On the issue of cross contamination for the buns, we simply cannot avoid the fact that we also have wholemeal buns which contain gluten in our kitchen. We cannot completely eliminate gluten from our kitchens, but we have ensured that our gluten free buns are exactly that. I guess the best way to think of it is that, it is similar to a situation with you visiting a friend who has specifically bought gluten free bread for you to make a sandwich, but has also made a sandwich for themselves using normal bread. I’m sure they would be very careful, but couldn’t 100% guarantee no cross contamination. In our stores we make sure separate utensils are used and staff are very clear on being extra careful with gluten free orders, additionally even though we were advised that it was unnecessary, our stores with high volumes of gluten intolerant customers also have separate toasters for the gluten free buns.
I hope this clarifies a few of the areas and assures you that we’re not falsely advertising, but also more importantly that BurgerFuel is about as close as you can get to getting a good gluten free option in a food establishment that also serves items that has gluten in them.
Thanks for your time, again, let me know if you have any further queries or points you’d like to raise, as ultimately anything we can do to better serve our gluten intolerant customers is certainly more than welcomed,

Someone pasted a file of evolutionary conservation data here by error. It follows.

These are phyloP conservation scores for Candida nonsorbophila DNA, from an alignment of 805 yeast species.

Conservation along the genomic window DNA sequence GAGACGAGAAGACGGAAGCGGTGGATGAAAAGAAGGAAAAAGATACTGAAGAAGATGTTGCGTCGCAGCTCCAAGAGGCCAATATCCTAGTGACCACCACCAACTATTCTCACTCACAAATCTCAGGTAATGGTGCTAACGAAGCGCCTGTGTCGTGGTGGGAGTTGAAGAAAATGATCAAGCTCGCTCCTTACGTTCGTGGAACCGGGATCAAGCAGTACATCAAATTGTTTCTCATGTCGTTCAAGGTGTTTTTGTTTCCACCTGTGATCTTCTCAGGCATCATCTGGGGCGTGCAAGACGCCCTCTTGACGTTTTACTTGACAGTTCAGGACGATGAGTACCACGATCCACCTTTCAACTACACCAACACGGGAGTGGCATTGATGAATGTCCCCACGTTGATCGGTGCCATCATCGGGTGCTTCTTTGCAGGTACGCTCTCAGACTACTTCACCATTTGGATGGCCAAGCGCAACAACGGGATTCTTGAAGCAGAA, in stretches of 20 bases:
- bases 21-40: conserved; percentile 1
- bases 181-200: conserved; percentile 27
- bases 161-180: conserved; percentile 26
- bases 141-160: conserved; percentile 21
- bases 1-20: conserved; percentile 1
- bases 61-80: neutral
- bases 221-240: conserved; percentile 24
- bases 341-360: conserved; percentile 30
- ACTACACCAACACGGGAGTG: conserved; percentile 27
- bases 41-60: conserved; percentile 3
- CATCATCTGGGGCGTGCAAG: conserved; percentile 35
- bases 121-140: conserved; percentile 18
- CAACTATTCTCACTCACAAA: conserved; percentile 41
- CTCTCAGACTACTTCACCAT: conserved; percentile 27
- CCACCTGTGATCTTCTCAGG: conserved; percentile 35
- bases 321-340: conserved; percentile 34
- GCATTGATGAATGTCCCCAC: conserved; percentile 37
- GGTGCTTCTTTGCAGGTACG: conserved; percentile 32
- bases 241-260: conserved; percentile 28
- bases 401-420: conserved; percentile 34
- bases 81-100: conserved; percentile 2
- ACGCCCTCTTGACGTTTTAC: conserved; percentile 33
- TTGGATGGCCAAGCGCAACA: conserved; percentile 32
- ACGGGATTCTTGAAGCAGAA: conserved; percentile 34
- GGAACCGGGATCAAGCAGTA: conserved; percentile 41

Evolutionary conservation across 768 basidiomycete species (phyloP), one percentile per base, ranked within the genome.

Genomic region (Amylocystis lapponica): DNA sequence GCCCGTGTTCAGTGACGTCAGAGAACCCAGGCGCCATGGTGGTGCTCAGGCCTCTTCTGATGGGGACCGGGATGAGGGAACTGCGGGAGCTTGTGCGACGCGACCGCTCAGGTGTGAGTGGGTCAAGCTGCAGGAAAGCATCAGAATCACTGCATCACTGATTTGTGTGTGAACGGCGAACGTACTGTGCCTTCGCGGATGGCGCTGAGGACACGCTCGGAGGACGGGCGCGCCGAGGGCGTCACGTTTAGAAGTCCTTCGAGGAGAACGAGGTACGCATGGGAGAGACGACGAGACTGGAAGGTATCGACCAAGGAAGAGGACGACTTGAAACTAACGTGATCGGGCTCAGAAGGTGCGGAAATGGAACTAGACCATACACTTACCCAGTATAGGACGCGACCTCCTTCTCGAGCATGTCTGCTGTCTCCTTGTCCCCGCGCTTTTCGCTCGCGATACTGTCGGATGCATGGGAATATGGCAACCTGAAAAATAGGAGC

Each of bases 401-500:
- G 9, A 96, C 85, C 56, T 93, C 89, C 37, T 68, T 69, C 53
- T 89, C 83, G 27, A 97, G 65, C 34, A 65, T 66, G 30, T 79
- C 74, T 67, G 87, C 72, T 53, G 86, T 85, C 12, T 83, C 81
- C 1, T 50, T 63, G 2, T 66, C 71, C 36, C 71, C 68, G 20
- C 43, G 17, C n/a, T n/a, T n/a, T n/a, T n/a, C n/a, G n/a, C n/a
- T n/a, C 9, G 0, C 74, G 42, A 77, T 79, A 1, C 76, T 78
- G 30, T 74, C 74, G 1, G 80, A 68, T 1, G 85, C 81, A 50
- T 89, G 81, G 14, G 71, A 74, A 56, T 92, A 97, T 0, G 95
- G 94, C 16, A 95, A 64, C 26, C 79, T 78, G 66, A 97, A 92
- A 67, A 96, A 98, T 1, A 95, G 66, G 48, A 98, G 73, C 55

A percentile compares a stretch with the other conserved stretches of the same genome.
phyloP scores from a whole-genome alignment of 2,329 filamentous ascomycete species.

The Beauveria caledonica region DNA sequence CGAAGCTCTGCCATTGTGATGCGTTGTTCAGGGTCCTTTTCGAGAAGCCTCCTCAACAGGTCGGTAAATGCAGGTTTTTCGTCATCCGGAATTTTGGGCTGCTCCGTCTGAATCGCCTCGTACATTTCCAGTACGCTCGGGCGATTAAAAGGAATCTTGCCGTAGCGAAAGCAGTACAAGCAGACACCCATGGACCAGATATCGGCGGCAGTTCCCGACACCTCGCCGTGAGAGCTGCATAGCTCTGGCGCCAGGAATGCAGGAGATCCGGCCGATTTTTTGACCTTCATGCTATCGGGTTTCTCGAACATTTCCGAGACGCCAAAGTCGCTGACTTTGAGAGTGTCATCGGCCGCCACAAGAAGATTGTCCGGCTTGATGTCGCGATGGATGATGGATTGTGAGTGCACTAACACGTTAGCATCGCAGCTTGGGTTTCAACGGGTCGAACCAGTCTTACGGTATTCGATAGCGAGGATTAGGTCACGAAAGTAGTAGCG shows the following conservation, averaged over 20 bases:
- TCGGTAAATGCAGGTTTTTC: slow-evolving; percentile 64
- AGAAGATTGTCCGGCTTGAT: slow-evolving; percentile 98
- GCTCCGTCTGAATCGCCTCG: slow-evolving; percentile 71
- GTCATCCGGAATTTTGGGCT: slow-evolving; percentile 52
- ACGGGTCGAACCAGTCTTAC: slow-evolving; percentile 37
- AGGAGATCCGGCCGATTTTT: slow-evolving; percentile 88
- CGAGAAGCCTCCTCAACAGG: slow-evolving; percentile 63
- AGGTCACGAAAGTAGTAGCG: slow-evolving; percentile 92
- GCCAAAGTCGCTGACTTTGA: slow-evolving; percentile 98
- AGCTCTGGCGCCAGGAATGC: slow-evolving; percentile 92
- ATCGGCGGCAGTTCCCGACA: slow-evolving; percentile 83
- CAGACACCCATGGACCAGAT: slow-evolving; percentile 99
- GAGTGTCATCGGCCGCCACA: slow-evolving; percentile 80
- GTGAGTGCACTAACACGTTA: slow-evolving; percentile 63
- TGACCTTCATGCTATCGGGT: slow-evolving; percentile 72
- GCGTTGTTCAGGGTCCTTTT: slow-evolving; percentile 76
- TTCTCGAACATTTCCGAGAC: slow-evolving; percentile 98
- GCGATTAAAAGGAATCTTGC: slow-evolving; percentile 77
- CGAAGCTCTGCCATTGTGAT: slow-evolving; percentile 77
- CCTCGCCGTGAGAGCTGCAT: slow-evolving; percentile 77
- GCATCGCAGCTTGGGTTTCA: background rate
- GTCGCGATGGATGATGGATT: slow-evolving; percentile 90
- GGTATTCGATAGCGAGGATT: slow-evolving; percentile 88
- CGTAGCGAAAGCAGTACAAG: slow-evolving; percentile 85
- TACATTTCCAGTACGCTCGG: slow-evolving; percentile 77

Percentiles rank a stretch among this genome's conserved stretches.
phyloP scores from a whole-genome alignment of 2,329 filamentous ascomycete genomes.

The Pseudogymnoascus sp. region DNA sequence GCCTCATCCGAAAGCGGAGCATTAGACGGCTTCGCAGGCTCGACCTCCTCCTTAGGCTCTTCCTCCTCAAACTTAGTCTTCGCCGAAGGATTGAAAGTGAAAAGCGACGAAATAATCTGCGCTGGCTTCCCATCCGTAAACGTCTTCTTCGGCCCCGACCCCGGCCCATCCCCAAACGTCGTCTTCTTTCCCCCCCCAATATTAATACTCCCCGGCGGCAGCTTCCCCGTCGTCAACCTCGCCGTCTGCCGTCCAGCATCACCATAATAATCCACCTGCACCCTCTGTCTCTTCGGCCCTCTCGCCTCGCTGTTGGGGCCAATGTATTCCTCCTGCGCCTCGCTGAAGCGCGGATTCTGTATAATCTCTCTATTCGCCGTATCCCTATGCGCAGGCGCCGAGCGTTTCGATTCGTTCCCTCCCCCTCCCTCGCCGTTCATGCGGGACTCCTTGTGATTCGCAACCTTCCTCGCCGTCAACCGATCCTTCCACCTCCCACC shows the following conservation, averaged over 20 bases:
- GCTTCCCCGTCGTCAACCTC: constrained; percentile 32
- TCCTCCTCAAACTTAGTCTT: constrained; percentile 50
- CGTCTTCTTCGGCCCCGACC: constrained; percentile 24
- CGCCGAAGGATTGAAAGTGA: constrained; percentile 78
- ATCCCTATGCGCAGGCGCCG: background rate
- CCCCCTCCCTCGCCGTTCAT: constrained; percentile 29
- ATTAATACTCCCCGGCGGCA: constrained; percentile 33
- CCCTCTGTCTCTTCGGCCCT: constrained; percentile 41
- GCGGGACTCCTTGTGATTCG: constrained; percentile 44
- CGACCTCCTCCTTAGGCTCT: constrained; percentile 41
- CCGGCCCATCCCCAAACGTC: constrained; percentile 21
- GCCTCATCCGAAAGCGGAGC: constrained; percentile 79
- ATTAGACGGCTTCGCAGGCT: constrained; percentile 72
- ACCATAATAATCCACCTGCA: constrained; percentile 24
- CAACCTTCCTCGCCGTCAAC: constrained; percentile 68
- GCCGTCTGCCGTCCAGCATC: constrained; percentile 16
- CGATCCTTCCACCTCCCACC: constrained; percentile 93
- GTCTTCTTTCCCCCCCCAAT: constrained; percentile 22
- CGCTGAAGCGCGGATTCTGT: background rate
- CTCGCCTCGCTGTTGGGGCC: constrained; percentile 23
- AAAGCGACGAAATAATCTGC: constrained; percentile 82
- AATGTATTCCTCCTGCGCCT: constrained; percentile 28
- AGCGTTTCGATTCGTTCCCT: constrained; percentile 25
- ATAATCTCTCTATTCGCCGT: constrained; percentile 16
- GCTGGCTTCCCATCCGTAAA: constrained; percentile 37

Thank you for your informative response. You have done more than most businesses of my concern and I am pleased you are taking these issues seriously (i.e. using separate toasters, etc.).
The reason I take this seriously is due to the fact that many food service businesses have blindly promoted products as gluten free in the past without giving much thought to the dangers associated with Coeliac Disease (i.e. topping a gluten free base on a floured board, etc.).
I have outlined a useful strategy I have provided to various businesses to overcome similar issues (updated 18-08-10). Perhaps this may be a useful approach down the track.
Just had a quick look at the site and from the point of view of somebody who wasn’t aware of your initial post and the communication you have had with Lex since then it looks a wee bit like we sued you! Haha we both know that’s not true but it does look like we either put out a hit on you or threatened you with our company lawyer.
Feel free to post our responses on the forum, for us it’s more about getting the information out there because at the end of the day if you had concerns then it’s possible that other people do too and if the information is there readily available then these people can access it and learn from it also.
Katie Du Fall